Google has officially laid claim to quantum supremacy. The quantum computer Sycamore reportedly performed a calculation that even the most powerful supercomputers available couldn’t reproduce.
In the latest infomercial out of Gizmodo, a new company called Caffe2 is teaming up with Google to develop, and test, a quantum computer. Sycamore is not super important because it is a tiny, nonexistent quantum computer based on the way atoms in the lab are stripped away, or left in their natural state, namely a crystal. (Nature calls it a “Neutrino,” one you have to stop and get a cold drink of.)
Today, Sycamore did a 1.3 exaflop calculation that is 10 times the power of the world’s best supercomputer. So powerful that it would trump its next closest theoretical rival, Berkeley’s “Maverick,” which reportedly maxes out at 7.5 exaflops. So powerful that even the world’s best supercomputers couldn’t do a calculation like that.
Google? Maybe. Either way, this is one gigantic bonafide victory for Caffe2. And if you take their statement at face value, that means that they figured something was wrong with Sycamore, right? In that case, they hit back hard. Namely, Caffe2 has a friend.
Bryan Walsh, a professor of quantum chemistry at Stanford University who specializes in the unification of particles in the nuclear binary state, has noticed that many of Caffe2’s calculations make no sense. He also notes that, due to the mysterious nature of their method of computation, Caffe2 doesn’t seem to have made their calculations for all atomic entities–including ions, as the name suggests.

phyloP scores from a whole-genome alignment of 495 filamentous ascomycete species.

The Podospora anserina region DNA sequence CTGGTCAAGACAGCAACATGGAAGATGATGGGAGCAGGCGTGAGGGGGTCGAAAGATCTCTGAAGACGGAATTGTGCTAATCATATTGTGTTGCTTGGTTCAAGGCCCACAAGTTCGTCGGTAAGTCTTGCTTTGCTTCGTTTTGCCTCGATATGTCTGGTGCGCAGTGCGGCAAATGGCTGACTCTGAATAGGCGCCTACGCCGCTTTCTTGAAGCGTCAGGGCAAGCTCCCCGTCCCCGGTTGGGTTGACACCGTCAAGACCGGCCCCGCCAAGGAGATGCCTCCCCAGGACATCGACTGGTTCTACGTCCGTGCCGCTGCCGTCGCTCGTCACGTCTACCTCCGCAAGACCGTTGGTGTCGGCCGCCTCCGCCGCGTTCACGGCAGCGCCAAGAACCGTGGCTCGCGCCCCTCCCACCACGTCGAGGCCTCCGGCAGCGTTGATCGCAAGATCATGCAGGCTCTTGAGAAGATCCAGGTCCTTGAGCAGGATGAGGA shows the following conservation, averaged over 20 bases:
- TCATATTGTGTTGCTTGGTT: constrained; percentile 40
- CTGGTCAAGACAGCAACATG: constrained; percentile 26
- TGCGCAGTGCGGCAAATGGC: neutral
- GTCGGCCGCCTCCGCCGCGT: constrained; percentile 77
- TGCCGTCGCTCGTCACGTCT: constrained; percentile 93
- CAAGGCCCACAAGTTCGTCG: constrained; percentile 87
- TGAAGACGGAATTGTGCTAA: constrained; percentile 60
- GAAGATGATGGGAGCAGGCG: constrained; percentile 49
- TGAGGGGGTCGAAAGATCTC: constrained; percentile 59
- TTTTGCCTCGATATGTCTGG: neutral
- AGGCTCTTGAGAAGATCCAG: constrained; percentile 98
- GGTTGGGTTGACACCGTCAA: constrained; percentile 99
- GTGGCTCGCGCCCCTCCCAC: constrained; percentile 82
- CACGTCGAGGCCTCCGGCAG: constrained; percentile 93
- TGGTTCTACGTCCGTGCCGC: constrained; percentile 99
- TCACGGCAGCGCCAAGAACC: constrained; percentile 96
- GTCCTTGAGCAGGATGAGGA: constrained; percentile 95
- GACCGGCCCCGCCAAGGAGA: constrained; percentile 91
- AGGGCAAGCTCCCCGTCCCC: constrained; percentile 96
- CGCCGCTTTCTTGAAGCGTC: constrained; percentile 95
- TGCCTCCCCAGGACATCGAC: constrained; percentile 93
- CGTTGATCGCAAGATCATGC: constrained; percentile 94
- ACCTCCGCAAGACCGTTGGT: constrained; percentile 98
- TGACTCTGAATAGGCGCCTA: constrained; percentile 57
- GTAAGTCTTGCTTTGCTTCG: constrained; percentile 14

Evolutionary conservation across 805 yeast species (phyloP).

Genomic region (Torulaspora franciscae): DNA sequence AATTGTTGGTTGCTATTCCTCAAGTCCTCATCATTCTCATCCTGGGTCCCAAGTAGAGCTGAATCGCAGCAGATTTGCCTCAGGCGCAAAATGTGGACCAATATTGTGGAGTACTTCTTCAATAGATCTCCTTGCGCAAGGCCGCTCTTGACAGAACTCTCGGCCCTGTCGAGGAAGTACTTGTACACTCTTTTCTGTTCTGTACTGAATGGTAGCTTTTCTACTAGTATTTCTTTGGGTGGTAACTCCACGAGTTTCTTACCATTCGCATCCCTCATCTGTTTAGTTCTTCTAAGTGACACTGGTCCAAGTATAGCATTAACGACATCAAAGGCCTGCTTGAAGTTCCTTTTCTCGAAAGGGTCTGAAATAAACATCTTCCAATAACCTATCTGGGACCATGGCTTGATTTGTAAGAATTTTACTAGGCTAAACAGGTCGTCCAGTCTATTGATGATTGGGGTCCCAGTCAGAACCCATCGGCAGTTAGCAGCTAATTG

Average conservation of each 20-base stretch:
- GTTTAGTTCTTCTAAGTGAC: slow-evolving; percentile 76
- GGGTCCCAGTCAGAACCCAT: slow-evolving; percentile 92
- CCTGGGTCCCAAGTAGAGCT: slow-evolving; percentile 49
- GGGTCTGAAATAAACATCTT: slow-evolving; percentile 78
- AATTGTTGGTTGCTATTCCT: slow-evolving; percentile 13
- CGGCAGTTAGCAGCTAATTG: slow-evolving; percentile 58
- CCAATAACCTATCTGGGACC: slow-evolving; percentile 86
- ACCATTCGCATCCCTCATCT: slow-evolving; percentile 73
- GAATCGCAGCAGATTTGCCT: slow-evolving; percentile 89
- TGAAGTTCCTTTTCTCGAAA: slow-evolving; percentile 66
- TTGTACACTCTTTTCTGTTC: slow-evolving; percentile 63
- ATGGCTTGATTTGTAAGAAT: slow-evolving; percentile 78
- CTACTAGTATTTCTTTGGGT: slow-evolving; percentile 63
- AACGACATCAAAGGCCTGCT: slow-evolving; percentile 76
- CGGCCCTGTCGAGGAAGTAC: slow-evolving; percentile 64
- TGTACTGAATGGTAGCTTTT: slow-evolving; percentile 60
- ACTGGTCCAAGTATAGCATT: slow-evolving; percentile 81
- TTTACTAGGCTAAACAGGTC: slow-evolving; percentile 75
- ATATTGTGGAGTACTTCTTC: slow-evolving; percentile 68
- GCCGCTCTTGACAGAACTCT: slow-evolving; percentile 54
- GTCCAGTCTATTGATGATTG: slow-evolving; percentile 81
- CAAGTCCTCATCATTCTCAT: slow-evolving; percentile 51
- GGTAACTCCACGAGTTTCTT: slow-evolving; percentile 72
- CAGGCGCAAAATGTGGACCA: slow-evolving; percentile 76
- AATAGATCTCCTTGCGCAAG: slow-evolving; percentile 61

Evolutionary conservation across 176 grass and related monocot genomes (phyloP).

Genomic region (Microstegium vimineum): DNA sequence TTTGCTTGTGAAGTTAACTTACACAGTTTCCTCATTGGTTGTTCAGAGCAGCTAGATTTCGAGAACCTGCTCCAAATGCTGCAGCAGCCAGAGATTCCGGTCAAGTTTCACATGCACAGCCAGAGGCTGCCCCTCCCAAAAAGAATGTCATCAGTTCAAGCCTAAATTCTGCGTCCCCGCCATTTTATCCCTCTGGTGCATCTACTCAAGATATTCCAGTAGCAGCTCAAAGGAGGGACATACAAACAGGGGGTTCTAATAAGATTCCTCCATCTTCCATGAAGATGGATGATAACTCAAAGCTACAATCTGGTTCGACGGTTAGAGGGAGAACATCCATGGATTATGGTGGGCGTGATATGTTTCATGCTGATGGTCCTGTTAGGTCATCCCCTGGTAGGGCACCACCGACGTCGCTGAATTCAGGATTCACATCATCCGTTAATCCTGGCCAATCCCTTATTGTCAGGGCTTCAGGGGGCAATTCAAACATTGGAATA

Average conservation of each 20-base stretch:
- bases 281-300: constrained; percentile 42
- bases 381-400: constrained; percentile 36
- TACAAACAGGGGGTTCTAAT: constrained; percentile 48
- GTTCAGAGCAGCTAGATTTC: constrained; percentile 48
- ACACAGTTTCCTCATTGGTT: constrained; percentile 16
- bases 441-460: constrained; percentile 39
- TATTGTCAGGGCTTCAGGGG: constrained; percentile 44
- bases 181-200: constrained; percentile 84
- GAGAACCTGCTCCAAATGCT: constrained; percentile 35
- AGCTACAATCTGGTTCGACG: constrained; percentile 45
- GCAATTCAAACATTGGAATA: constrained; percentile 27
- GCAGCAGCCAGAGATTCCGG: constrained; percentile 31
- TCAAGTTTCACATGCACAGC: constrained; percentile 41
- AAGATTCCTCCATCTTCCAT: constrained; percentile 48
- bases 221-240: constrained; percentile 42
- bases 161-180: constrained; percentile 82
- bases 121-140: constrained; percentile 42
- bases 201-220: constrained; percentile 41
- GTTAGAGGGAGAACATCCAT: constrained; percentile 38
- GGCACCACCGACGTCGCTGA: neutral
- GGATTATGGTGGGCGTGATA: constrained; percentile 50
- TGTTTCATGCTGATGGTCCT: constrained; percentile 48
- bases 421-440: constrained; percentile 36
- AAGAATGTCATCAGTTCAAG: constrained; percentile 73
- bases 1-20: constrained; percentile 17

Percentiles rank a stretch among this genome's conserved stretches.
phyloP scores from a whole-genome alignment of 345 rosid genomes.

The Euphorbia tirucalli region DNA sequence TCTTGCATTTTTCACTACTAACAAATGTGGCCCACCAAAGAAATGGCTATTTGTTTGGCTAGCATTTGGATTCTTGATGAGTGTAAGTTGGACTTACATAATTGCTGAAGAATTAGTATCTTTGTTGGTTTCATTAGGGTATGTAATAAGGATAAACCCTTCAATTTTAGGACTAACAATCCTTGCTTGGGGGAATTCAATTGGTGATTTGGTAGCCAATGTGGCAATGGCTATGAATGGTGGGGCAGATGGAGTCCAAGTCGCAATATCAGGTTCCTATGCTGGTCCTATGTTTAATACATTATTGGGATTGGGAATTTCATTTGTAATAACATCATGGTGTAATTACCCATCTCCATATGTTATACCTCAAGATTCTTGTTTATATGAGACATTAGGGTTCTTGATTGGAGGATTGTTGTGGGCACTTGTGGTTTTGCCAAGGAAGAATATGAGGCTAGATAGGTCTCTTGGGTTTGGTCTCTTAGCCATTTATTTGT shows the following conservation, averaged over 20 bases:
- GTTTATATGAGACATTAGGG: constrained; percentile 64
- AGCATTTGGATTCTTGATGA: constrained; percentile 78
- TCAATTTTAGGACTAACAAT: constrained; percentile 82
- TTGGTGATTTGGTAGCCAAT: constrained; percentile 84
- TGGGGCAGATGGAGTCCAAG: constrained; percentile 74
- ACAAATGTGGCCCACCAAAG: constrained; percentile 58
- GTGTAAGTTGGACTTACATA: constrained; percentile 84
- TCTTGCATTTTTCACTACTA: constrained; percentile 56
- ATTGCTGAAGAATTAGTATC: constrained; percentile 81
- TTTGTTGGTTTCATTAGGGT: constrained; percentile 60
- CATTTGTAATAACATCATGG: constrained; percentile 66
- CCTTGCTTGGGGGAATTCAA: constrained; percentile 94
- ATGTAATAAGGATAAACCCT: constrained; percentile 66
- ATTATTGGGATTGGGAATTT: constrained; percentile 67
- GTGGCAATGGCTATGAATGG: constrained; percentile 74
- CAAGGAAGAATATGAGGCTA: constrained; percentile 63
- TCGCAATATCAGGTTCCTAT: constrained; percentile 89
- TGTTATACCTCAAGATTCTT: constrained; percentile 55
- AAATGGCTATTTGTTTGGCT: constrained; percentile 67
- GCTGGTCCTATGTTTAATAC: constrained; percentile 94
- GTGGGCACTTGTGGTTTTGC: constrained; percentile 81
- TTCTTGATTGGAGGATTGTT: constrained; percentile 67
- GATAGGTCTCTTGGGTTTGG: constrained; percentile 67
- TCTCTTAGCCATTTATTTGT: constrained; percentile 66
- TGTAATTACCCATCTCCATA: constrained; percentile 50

“How exactly do they have such a low success rate?” Walsh asks, pointing out that a whopping 91% of the Sycamore calculations using the parameters of the Astrolabe ended up being incorrect.
Those mathematical equations are relatively simple in nature, but they can obscure parts of the order in which the quantum states, as in quarks, have to be computed. They are also hard to explain because of the nature of the chemical reactions and physics involved, “like a beer koozie!” Walsh says.
But, perhaps, if quantum things were found to be working efficiently (instead of extremely well) around the world, then maybe a computer could find a way to replicate the basic structure of particles and not get into messy, experimental messes.
With the ability to perform calculations more cheaply than any other supercomputer, and would be able to turn that into real-world problems, Caffe2 is perfect for scientists and engineers. And we may just be witnessing the birth of a holy new age of scientific literacy.